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SPD insists drones won’t be used for spying

Seattle Police will begin testing an unmanned aircraft similar to this one, but insists the drone won't be used to violate any privacy rights. (image courtesy Draganfly Innovations Inc.)

The Seattle Police Department insists it won’t be using
new remote controlled aircraft to spy on people, despite
concerns raised by the ACLU.

“The idea that this is going to be used to infringe on
people’s privacy, that is simply not the case,” says Sgt.
Sean Whitcomb.

The ACLU raised red flags about the drones after it was
reported last week the SPD would be deploying several
unmanned aircraft thanks to a grant funded by the Urban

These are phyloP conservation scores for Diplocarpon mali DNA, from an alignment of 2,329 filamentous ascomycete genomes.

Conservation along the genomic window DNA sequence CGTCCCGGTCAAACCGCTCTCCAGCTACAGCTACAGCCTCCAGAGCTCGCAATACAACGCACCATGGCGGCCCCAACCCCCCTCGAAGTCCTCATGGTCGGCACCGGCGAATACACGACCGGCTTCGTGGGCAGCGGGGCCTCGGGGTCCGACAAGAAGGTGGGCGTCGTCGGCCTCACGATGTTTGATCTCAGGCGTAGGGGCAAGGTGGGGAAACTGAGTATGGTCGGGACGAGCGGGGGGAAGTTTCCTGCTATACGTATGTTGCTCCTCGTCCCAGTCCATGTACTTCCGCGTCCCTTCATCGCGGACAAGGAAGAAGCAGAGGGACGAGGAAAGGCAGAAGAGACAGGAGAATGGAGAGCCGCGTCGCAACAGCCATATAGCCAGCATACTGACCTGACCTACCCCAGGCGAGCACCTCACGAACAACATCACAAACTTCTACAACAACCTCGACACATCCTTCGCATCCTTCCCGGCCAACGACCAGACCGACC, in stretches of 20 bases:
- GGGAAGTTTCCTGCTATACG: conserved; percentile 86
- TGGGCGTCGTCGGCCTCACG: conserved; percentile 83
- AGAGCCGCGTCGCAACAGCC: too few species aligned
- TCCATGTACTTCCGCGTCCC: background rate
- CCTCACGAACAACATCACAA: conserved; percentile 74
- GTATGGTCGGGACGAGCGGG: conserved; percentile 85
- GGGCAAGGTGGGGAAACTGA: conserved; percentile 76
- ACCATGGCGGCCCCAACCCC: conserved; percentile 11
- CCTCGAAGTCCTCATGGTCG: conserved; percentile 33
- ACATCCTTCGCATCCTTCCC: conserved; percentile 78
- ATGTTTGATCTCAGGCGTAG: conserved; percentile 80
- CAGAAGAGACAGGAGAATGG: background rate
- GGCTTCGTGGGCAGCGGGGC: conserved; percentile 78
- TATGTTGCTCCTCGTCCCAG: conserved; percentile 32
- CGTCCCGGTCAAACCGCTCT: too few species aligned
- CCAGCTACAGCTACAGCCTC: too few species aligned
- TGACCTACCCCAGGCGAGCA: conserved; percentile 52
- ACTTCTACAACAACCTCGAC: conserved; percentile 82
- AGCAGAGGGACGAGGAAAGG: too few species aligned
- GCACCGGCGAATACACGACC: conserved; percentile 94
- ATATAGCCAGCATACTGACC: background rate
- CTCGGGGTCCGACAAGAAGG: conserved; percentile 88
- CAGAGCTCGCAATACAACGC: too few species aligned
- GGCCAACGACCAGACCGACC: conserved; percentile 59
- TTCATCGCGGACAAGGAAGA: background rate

Areas Security initiative.

But Whitcomb says the department is working with the FAA
and developing “appropriate policies.”

Whitcomb says the drones will be used for situations like
crime scene photography, missing person searches, and
barricaded person scenarios.

“What is consistent here is that these are very static
scenarios. You’re not going to see the drone going from
one end of downtown to the next following a police
pursuit,” Whitcomb says.

The drones will be limited to 400 feet in altitude and
must remain in sight of the operator, much like a remote
control toy airplane frequently seen at local parks.

“The idea is that it is very similar to the bomb robot
that we have. It’s just a remote control device this one
happens to be aerial,” Whitcomb says.

Whitcomb says the drones will inexpensively help with
public safety and improve crime scene investigations.
Currently, officers have to rent King County’s Guardian
One helicopter or even climb ladders or borrow a fire
truck in order to get an aerial view.

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